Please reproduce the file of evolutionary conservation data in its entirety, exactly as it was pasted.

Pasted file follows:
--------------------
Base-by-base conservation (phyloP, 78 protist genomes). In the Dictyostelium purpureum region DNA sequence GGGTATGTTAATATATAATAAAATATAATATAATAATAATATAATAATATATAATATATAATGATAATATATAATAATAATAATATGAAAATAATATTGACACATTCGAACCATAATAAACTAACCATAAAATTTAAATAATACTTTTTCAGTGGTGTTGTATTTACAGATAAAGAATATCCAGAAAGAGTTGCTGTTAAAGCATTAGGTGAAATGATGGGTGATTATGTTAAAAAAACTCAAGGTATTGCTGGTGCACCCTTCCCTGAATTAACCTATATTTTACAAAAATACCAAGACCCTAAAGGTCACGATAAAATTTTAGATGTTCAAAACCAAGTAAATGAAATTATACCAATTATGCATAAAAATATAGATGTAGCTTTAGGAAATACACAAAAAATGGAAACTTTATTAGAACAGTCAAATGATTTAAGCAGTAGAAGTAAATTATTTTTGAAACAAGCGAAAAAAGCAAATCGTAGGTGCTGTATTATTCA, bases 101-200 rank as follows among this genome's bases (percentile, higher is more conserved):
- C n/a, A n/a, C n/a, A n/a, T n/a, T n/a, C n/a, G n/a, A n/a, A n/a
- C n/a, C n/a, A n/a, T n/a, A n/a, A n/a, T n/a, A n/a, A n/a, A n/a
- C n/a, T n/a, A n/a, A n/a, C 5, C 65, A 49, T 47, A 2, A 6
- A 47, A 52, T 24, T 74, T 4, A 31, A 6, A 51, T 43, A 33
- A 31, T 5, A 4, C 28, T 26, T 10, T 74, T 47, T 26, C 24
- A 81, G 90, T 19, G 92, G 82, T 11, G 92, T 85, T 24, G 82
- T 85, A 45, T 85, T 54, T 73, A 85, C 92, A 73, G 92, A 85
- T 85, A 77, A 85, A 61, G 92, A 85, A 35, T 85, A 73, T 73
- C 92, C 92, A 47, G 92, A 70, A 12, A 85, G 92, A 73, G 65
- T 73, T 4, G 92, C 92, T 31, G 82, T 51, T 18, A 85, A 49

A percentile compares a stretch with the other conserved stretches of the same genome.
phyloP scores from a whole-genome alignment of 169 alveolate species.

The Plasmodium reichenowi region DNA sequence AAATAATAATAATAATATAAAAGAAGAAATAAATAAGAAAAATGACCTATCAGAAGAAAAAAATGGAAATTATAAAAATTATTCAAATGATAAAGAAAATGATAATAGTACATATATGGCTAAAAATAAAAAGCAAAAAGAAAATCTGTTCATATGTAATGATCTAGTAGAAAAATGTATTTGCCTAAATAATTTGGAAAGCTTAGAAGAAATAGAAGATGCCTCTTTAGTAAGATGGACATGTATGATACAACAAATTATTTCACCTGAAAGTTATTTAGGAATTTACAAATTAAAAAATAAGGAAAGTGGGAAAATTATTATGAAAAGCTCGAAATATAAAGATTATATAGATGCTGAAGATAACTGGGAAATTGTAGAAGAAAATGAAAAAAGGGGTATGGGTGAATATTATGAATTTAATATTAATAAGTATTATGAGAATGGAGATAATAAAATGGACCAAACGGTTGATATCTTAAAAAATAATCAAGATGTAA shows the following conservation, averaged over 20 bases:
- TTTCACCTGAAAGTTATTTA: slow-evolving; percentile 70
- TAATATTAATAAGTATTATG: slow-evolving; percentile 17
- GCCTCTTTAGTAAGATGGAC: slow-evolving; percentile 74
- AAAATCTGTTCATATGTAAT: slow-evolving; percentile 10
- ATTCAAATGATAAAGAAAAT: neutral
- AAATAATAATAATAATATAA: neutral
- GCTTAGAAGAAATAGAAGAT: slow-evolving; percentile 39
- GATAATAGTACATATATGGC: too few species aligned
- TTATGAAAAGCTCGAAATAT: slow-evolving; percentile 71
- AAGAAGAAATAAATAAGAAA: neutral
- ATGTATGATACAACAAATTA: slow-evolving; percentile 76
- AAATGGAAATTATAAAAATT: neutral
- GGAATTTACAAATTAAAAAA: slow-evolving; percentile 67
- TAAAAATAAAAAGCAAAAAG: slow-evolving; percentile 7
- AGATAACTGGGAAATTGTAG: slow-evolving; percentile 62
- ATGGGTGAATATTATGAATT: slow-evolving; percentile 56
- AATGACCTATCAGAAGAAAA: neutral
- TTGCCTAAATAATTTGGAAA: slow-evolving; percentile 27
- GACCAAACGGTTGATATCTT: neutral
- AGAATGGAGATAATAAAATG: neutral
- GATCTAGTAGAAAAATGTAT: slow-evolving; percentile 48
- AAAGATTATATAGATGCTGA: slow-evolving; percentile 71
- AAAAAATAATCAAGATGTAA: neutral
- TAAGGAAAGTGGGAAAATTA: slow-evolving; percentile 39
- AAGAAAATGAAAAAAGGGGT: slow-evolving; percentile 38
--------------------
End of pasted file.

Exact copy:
Base-by-base conservation (phyloP, 78 protist genomes). In the Dictyostelium purpureum region DNA sequence GGGTATGTTAATATATAATAAAATATAATATAATAATAATATAATAATATATAATATATAATGATAATATATAATAATAATAATATGAAAATAATATTGACACATTCGAACCATAATAAACTAACCATAAAATTTAAATAATACTTTTTCAGTGGTGTTGTATTTACAGATAAAGAATATCCAGAAAGAGTTGCTGTTAAAGCATTAGGTGAAATGATGGGTGATTATGTTAAAAAAACTCAAGGTATTGCTGGTGCACCCTTCCCTGAATTAACCTATATTTTACAAAAATACCAAGACCCTAAAGGTCACGATAAAATTTTAGATGTTCAAAACCAAGTAAATGAAATTATACCAATTATGCATAAAAATATAGATGTAGCTTTAGGAAATACACAAAAAATGGAAACTTTATTAGAACAGTCAAATGATTTAAGCAGTAGAAGTAAATTATTTTTGAAACAAGCGAAAAAAGCAAATCGTAGGTGCTGTATTATTCA, bases 101-200 rank as follows among this genome's bases (percentile, higher is more conserved):
- C n/a, A n/a, C n/a, A n/a, T n/a, T n/a, C n/a, G n/a, A n/a, A n/a
- C n/a, C n/a, A n/a, T n/a, A n/a, A n/a, T n/a, A n/a, A n/a, A n/a
- C n/a, T n/a, A n/a, A n/a, C 5, C 65, A 49, T 47, A 2, A 6
- A 47, A 52, T 24, T 74, T 4, A 31, A 6, A 51, T 43, A 33
- A 31, T 5, A 4, C 28, T 26, T 10, T 74, T 47, T 26, C 24
- A 81, G 90, T 19, G 92, G 82, T 11, G 92, T 85, T 24, G 82
- T 85, A 45, T 85, T 54, T 73, A 85, C 92, A 73, G 92, A 85
- T 85, A 77, A 85, A 61, G 92, A 85, A 35, T 85, A 73, T 73
- C 92, C 92, A 47, G 92, A 70, A 12, A 85, G 92, A 73, G 65
- T 73, T 4, G 92, C 92, T 31, G 82, T 51, T 18, A 85, A 49

A percentile compares a stretch with the other conserved stretches of the same genome.
phyloP scores from a whole-genome alignment of 169 alveolate species.

The Plasmodium reichenowi region DNA sequence AAATAATAATAATAATATAAAAGAAGAAATAAATAAGAAAAATGACCTATCAGAAGAAAAAAATGGAAATTATAAAAATTATTCAAATGATAAAGAAAATGATAATAGTACATATATGGCTAAAAATAAAAAGCAAAAAGAAAATCTGTTCATATGTAATGATCTAGTAGAAAAATGTATTTGCCTAAATAATTTGGAAAGCTTAGAAGAAATAGAAGATGCCTCTTTAGTAAGATGGACATGTATGATACAACAAATTATTTCACCTGAAAGTTATTTAGGAATTTACAAATTAAAAAATAAGGAAAGTGGGAAAATTATTATGAAAAGCTCGAAATATAAAGATTATATAGATGCTGAAGATAACTGGGAAATTGTAGAAGAAAATGAAAAAAGGGGTATGGGTGAATATTATGAATTTAATATTAATAAGTATTATGAGAATGGAGATAATAAAATGGACCAAACGGTTGATATCTTAAAAAATAATCAAGATGTAA shows the following conservation, averaged over 20 bases:
- TTTCACCTGAAAGTTATTTA: slow-evolving; percentile 70
- TAATATTAATAAGTATTATG: slow-evolving; percentile 17
- GCCTCTTTAGTAAGATGGAC: slow-evolving; percentile 74
- AAAATCTGTTCATATGTAAT: slow-evolving; percentile 10
- ATTCAAATGATAAAGAAAAT: neutral
- AAATAATAATAATAATATAA: neutral
- GCTTAGAAGAAATAGAAGAT: slow-evolving; percentile 39
- GATAATAGTACATATATGGC: too few species aligned
- TTATGAAAAGCTCGAAATAT: slow-evolving; percentile 71
- AAGAAGAAATAAATAAGAAA: neutral
- ATGTATGATACAACAAATTA: slow-evolving; percentile 76
- AAATGGAAATTATAAAAATT: neutral
- GGAATTTACAAATTAAAAAA: slow-evolving; percentile 67
- TAAAAATAAAAAGCAAAAAG: slow-evolving; percentile 7
- AGATAACTGGGAAATTGTAG: slow-evolving; percentile 62
- ATGGGTGAATATTATGAATT: slow-evolving; percentile 56
- AATGACCTATCAGAAGAAAA: neutral
- TTGCCTAAATAATTTGGAAA: slow-evolving; percentile 27
- GACCAAACGGTTGATATCTT: neutral
- AGAATGGAGATAATAAAATG: neutral
- GATCTAGTAGAAAAATGTAT: slow-evolving; percentile 48
- AAAGATTATATAGATGCTGA: slow-evolving; percentile 71
- AAAAAATAATCAAGATGTAA: neutral
- TAAGGAAAGTGGGAAAATTA: slow-evolving; percentile 39
- AAGAAAATGAAAAAAGGGGT: slow-evolving; percentile 38